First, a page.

Baked every night, starting at 2 a.m. Lots of spritzing with water. Cornmeal on the bottom. I'll have to check any other details with my daughter, who worked there this summer. Our name for her job title: community activitist/barista. Because this is an amazing place that is committed to organic, sustainable produce; environmentally-sound materials; local foodways; and creating a space for community groups to gather. The owners invested in two weeks of training for the staff, including sending them out to meet the farmer and see the land where some of the produce would come from.
The underside of the bagel. Crusty and gnarly and chewy.
These bagels are so pure that my established theory that a single onion bagel will infect the whole lot did not hold true. My daughter, against her mother's judgement, brought home the onion bagel in the very same bag as the sesame and poppyseed bagels. And these bagels are so friendly, so concerned with community, that they co-existed without any onion-infection of the lot.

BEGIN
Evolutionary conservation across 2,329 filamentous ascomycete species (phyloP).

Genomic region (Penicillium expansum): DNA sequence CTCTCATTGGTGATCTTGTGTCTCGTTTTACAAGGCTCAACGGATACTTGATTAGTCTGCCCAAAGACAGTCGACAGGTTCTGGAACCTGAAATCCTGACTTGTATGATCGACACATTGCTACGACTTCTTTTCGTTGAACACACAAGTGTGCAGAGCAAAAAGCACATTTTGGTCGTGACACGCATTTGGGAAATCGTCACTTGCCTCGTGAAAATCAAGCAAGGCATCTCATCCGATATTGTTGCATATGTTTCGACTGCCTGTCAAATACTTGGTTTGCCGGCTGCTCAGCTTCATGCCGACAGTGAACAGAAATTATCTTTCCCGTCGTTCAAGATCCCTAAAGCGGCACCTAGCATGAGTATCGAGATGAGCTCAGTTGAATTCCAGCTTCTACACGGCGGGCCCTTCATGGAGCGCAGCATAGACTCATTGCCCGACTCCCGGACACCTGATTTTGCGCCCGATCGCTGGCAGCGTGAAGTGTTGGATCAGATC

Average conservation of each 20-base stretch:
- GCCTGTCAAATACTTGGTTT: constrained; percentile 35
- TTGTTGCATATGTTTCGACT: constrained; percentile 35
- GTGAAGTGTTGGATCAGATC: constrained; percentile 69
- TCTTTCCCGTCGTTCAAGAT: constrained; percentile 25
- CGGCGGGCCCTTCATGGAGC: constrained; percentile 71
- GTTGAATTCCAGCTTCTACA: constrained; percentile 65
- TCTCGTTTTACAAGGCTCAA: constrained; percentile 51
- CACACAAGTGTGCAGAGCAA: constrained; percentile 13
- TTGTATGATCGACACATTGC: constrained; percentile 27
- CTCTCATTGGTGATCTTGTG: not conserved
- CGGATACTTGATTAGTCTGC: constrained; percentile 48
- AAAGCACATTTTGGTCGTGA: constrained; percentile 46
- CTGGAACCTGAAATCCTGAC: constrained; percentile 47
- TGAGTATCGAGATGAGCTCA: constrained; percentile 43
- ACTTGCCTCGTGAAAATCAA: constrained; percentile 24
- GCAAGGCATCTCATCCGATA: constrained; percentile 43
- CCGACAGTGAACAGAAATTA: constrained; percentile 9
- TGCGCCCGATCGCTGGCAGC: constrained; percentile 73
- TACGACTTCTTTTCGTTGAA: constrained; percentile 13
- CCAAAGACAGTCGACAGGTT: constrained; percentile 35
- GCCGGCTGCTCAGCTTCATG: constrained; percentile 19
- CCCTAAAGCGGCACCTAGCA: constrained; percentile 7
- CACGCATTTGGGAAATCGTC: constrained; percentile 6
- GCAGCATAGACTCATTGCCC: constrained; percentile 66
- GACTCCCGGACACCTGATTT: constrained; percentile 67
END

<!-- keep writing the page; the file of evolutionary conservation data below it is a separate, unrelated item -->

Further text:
And the cream cheese? From an organic dairy. Sold in a container made from corn and 100% compostable.
Wednesday, August 15, 2007
And good news also today regarding Knitting for Compassion. I opened an email from my contact in the corporate office, and my little scarf project is going to be a test, with hopes to have the entire company participate next year. So get those scarves rollin', rollin', rollin', folks. Remember, you don't have to knit it or even make it by hand, though that would be great. We're happy to accept donations of gently-worn scarves, scarves that you purchased, or scarves that a friend or neighbor or relative made as well as yarn and needles so that there's also gifts for those who are knitters or crocheters. (See how I keep throwing in the crochet aside? I'm trying hard not to be leave you out.) My partner on the project has her mom hard at work, and today, my assistant brought in the first scarf that she's crocheted in years, and you know what, it was beautiful!